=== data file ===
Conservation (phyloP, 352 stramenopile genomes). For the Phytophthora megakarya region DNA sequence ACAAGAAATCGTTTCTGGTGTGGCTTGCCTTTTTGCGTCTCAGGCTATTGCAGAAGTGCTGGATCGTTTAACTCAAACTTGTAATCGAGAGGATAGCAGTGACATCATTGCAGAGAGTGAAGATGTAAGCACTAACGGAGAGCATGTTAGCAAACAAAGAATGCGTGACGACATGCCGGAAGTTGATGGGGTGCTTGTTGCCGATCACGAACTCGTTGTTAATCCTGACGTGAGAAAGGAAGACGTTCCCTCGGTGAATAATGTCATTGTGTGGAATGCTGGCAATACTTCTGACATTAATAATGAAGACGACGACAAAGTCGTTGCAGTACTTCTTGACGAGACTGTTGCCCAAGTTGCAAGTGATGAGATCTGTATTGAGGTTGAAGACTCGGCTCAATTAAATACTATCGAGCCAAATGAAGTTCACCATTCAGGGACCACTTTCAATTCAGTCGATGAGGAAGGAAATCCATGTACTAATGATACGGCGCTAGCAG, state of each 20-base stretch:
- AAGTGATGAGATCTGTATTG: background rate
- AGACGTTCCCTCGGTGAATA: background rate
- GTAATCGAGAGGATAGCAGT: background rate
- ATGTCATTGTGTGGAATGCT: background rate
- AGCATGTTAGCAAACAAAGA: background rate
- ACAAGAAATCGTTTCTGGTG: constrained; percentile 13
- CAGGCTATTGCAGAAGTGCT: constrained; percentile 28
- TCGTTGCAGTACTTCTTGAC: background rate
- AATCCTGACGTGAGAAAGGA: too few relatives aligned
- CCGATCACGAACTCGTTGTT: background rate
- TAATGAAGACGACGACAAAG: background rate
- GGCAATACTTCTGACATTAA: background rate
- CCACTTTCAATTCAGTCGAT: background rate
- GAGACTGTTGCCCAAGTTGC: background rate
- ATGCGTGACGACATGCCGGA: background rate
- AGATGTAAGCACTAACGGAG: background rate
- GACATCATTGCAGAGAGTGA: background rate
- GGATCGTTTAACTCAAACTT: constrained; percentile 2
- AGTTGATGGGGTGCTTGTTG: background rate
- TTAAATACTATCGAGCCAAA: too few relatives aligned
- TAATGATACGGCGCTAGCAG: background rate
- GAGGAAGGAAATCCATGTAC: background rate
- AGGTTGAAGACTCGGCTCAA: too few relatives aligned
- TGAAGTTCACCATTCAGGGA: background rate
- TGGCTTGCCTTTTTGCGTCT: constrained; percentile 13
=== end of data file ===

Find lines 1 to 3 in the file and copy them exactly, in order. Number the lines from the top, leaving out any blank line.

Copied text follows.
Conservation (phyloP, 352 stramenopile genomes). For the Phytophthora megakarya region DNA sequence ACAAGAAATCGTTTCTGGTGTGGCTTGCCTTTTTGCGTCTCAGGCTATTGCAGAAGTGCTGGATCGTTTAACTCAAACTTGTAATCGAGAGGATAGCAGTGACATCATTGCAGAGAGTGAAGATGTAAGCACTAACGGAGAGCATGTTAGCAAACAAAGAATGCGTGACGACATGCCGGAAGTTGATGGGGTGCTTGTTGCCGATCACGAACTCGTTGTTAATCCTGACGTGAGAAAGGAAGACGTTCCCTCGGTGAATAATGTCATTGTGTGGAATGCTGGCAATACTTCTGACATTAATAATGAAGACGACGACAAAGTCGTTGCAGTACTTCTTGACGAGACTGTTGCCCAAGTTGCAAGTGATGAGATCTGTATTGAGGTTGAAGACTCGGCTCAATTAAATACTATCGAGCCAAATGAAGTTCACCATTCAGGGACCACTTTCAATTCAGTCGATGAGGAAGGAAATCCATGTACTAATGATACGGCGCTAGCAG, state of each 20-base stretch:
- AAGTGATGAGATCTGTATTG: background rate
- AGACGTTCCCTCGGTGAATA: background rate